2) Whose needs are really being addressed? How do you know your services are needed (or wanted) in the community you intend to serve? I’m amazed how often people take the answers to these questions for granted and make assumptions about the needs of a community. Sustainable solutions to social problems are developed from within communities, not imposed on them by outsiders. Often, outsiders are in a position of privilege, with more resources and power than those in the community they intend to serve. I’m not saying that if you’re in a position of privilege you can’t help others (one might argue that because of your position of privilege, you have a responsibility to help others), but you must do so in a socially responsible way.

    All that being said, I do not oppose innovation in the non-profit sector and certainly don’t intent to discourage people from contributing to causes they are passionate about. My point is that DIY may not always be the best approach. I feel like we could all benefit from taking a DIT, do-it-together, approach more often.

    1. I second this. Starting your own non-profit without first understanding the landscape of services already available and the true needs of the community can potentially hurt the communities you are trying to help. More can be accomplished by working together to improve existing programs than by utilizing limited resources to start something from the ground up.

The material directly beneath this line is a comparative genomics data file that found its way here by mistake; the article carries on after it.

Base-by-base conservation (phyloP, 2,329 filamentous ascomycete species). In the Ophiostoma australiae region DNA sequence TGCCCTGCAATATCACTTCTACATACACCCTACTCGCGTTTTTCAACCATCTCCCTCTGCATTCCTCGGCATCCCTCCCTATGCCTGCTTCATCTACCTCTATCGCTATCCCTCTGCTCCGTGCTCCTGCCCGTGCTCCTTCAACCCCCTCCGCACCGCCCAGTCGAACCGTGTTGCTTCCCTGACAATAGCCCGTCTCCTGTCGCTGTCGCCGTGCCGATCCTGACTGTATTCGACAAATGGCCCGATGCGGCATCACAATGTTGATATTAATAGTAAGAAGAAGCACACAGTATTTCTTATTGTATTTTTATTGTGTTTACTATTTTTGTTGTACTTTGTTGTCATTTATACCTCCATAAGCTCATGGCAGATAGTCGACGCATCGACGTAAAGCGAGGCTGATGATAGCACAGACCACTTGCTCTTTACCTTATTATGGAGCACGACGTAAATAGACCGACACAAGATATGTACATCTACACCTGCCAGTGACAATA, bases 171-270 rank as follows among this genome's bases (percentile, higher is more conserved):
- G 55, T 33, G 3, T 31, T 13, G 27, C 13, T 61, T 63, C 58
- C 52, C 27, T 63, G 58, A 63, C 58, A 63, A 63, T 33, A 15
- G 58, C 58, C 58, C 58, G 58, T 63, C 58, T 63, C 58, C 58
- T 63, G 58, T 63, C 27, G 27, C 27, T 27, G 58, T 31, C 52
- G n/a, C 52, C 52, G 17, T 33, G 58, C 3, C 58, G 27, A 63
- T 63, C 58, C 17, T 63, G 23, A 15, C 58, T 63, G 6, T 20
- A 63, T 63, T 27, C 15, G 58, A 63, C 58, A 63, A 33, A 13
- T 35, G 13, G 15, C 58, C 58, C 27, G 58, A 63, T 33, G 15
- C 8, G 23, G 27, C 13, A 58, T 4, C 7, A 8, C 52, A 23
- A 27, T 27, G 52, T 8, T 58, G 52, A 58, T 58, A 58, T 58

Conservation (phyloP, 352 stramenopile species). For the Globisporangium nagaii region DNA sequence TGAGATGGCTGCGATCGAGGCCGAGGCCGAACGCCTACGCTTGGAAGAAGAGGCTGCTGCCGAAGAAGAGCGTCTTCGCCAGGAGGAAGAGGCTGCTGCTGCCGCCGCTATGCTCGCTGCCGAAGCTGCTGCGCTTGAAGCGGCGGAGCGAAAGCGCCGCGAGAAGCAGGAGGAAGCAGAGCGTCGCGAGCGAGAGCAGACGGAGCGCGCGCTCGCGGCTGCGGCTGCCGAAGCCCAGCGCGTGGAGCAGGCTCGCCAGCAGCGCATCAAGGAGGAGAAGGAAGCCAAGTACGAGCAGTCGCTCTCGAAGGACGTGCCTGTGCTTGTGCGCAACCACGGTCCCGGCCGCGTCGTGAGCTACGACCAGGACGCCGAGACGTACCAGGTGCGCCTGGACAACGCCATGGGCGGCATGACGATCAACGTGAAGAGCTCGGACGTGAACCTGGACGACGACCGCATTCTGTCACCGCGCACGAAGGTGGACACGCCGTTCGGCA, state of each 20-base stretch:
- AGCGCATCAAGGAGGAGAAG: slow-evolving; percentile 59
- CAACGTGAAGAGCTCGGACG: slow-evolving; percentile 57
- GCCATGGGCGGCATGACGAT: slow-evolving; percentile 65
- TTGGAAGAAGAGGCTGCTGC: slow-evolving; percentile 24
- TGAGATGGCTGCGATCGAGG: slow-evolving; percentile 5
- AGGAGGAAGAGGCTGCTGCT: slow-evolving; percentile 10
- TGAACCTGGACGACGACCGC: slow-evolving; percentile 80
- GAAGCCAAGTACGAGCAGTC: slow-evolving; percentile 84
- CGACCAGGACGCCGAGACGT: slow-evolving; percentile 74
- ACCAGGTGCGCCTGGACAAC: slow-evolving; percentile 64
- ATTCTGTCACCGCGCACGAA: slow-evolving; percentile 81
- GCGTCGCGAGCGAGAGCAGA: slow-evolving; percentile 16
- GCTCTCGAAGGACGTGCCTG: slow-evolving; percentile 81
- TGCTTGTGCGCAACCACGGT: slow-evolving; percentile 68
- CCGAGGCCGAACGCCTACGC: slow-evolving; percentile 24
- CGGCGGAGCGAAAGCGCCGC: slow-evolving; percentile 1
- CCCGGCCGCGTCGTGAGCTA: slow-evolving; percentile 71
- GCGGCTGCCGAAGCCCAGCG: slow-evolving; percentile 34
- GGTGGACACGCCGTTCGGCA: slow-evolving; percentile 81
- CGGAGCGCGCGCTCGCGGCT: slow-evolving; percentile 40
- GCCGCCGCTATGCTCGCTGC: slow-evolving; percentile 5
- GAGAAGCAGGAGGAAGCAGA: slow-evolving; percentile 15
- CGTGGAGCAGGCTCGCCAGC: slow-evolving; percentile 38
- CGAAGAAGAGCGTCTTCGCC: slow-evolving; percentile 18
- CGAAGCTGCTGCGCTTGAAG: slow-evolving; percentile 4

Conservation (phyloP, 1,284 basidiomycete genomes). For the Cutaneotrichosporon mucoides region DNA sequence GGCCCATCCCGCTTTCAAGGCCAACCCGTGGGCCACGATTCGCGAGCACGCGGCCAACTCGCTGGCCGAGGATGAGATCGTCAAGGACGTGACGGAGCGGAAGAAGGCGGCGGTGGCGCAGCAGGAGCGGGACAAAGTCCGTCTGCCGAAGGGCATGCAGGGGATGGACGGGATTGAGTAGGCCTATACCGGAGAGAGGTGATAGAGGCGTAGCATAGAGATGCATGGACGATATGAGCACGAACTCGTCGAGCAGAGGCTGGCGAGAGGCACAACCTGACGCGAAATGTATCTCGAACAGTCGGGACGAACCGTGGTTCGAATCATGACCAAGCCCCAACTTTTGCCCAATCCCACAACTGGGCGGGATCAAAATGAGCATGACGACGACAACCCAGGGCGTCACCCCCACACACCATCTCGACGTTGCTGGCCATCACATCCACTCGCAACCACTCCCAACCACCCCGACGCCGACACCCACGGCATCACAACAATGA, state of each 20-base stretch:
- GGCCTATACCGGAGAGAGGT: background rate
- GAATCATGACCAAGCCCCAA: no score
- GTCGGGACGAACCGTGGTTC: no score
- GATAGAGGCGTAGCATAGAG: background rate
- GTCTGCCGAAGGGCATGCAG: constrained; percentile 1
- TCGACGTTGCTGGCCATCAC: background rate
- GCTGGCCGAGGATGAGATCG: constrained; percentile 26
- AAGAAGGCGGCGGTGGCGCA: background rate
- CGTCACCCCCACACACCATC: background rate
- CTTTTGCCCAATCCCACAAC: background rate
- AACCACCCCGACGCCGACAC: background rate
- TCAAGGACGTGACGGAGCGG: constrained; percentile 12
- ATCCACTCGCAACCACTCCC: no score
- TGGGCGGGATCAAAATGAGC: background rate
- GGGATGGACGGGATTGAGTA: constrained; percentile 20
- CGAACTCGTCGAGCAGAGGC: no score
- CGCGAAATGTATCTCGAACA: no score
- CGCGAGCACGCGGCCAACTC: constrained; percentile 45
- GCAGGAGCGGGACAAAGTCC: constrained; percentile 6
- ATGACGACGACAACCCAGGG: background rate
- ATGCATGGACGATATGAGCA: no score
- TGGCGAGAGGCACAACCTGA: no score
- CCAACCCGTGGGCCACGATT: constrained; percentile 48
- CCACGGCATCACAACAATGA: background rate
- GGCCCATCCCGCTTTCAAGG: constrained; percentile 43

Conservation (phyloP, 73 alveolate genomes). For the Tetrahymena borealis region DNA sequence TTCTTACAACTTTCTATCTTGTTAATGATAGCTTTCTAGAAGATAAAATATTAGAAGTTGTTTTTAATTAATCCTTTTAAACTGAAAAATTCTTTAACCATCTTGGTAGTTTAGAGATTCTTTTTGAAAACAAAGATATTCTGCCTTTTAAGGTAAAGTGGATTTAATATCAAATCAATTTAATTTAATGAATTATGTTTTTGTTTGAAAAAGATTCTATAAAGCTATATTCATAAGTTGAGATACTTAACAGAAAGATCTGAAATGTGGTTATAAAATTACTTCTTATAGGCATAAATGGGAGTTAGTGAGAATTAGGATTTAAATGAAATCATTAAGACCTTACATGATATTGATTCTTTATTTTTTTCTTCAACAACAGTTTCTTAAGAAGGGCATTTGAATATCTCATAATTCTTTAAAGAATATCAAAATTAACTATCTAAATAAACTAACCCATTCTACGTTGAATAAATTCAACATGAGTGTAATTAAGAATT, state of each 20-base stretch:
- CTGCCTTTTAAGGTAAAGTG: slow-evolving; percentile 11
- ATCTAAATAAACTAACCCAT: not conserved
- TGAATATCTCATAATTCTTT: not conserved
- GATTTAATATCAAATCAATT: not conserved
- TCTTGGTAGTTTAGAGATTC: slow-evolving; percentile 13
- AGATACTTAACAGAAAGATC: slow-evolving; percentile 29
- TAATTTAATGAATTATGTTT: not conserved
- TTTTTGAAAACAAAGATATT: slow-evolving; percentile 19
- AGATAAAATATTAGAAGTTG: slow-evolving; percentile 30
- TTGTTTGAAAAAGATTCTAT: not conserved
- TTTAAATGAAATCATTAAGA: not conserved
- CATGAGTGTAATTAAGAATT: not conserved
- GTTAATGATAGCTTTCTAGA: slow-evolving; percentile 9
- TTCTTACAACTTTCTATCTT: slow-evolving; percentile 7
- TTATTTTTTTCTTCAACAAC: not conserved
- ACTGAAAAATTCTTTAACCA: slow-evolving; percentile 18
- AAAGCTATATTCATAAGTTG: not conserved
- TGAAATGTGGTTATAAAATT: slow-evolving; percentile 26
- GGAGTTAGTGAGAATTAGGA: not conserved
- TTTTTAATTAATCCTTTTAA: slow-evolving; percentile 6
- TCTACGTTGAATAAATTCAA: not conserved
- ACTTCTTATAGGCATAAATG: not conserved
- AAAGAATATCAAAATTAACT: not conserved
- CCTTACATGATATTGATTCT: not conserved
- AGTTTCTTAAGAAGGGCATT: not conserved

2. The commentators above make important points. The first step for anyone wanting to help solve a global issue should be to survey the landscape of existing NGOs, understand what the needs are, and look for opportunities to contribute to or collaborate with existing organizations. This is discussed extensively in my book, “How To Be A Global Nonprofit: Legal and Practical Guidance for International Activities.” Some people are set on creating a new organization, sometimes because they have identified a challenge that no no one else will address. Whatever the reason, those who decide to create organizations need to seek collaborative approaches and avoid duplication of efforts.